Delhi: 3-year-old girl who fell off flyover diesThe girl and her uncle fell off the Badarpur flyover in South Delhi on Thursday.advertisement Indo-Asian News Service New DelhiJuly 13, 2019UPDATED: July 13, 2019 22:53 IST Image for representationHIGHLIGHTSThe girl and her uncle fell off the Badarpur flyover in South DelhiBoth the victims were admitted in a hospitalVictim’s uncle alleged that a Chinese ‘manja’ had stuck on his neck following which he lost control of his bikeThe three-year-old girl, who along with her uncle fell off the Badarpur flyover in south Delhi on Thursday, succumbed to her injuries in south Delhi on Friday night, police said.The police said a damaged Bullet motorcycle belonging to the man was found at the Badarpur flyover on the carriage way towards Faridabad. Both the victims were admitted in a hospital. In the accident Mohan (33) sustained injuries, while his niece Dipti was stated to be very critical.”It is saddening the little girl succumbed to her injuries on Friday night. I would like to point out that kids should not be made to sit in front on the bikes. Both the victims were without safety gears in this case,” said Chinmoy Biswal, Deputy Commissioner of Police (South-East).In the statement recorded by the police, the victim had alleged that a Chinese ‘manja’ (string used to fly kites) got stuck in his neck following which he lost control and his bike hit the divider and they fell down from the flyover. However, the police have not found anything from the spot.For the latest World Cup news, live scores and fixtures for World Cup 2019, log on to indiatoday.in/sports. Like us on Facebook or follow us on Twitter for World Cup news, scores and updates.Get real-time alerts and all the news on your phone with the all-new India Today app. Download from Post your comment Do You Like This Story? Awesome! Now share the story Too bad. Tell us what you didn’t like in the comments Posted bySanjay Nirala Next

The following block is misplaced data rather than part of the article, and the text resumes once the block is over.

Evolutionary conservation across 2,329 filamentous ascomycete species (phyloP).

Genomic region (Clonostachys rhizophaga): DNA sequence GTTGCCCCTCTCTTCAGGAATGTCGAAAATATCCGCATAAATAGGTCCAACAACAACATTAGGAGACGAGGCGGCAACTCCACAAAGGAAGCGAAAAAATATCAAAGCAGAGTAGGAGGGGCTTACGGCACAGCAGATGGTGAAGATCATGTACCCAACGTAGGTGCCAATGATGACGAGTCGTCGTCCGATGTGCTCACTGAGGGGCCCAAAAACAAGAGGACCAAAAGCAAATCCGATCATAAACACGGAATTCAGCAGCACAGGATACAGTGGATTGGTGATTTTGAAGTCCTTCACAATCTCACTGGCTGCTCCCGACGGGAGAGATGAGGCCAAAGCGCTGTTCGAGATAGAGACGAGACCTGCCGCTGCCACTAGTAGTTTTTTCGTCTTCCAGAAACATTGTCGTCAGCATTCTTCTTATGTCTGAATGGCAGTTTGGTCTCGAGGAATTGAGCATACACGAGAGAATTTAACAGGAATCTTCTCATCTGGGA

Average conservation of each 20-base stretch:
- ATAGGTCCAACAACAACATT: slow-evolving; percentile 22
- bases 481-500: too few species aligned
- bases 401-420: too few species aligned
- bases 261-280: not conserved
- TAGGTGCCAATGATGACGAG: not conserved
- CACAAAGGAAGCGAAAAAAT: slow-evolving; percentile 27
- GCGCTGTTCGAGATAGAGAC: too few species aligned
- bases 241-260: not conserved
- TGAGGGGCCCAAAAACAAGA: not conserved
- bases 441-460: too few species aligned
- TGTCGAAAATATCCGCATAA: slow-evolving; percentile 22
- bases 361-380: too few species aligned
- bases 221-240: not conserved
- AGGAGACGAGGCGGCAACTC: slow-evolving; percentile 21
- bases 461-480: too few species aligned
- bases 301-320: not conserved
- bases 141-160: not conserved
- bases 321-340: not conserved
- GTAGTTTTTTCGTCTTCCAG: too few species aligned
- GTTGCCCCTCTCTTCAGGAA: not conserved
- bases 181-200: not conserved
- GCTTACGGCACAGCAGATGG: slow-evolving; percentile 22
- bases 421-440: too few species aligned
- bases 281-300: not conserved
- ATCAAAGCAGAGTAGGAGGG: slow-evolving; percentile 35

Press Trust of India New DelhiJuly 13, 2019UPDATED: July 13, 2019 14:48 IST Army chief General Bipin Rawat was speaking at an event on 20 Years after Kargil Conflict. (Photo:Pankaj Nangia/India Today)HIGHLIGHTSAny misadventure by Pakistan Army will be repelled with punitive response: Army chiefArmy chief says armed forces stand resolute and ready to defend territorial integrityRise of non-state actors and readiness to use terror and other irregular methods of fighting have become a new norm: Army chiefAny misadventure by Pakistan Army will be repelled with punitive response and no act of terror will go unpunished, Army chief General Bipin Rawat said Saturday.Speaking at an event on ’20 Years after Kargil Conflict’, General Bipin Rawat said Pakistan Army, time and again, resorts to misadventure, either through state-sponsored terrorism or intrusions in India.”The Indian armed forces stand resolute and ready to defend our territorial integrity. Let there be no doubt that misadventures will be repelled with a punitive response,” he said.The rise of non-state actors and the readiness to use terror and other irregular methods of fighting have become a new norm, he said.Addition of cyber and space domain has changed the battlefield scenario, the Army chief noted.Rawat also asserted that no act of terror will go unpunished. “Surgical strikes post-Uri and Balakot (terror attacks) have amply demonstrated our political and military resolve against terror. Any act of terror will not go unpunished,” Rawat added.The army chief also said there has been no intrusion by the Chinese in Ladakh’s Demchok sector. “There is no intrusion,” Rawat said on the sidelines of an event.His statement came amidst reports of Chinese soldiers crossing the Line of Actual Control (LAC) last week after some Tibetans hoisted Tibetan flags on the occasion of Dalai Lama’s birthday on July 6.”Chinese come and patrol to their perceived Line of Actual Control…we try and prevent them. But at times there are celebrations that take place at the local levels. Celebrations were going on our side by our Tibetans in the Demchok sector. Based on that, some Chinese also came to see what was happening. But there has been no intrusions. Everything is normal,” the Army chief had said.READ | No intrusion by Chinese in Ladakh’s Demchok, says Army chief Bipin RawatWATCH | Army general exposes Pakistan’s lie on terrorFor the latest World Cup news, live scores and fixtures for World Cup 2019, log on to indiatoday.in/sports. Like us on Facebook or follow us on Twitter for World Cup news, scores and updates.Get real-time alerts and all the news on your phone with the all-new India Today app. Download from Post your comment Do You Like This Story? Awesome! Now share the story Too bad. Tell us what you didn’t like in the comments Posted bySumeda Tags :Follow India Pakistan Let there be no doubt: No act of terror will go unpunished, says Army chief General RawatArmy chief General Bipin Rawat has said the Indian armed forces are ready to defend the territorial integrity. “Let there be no doubt that misadventures will be repelled with a punitive response,” he said.advertisement Next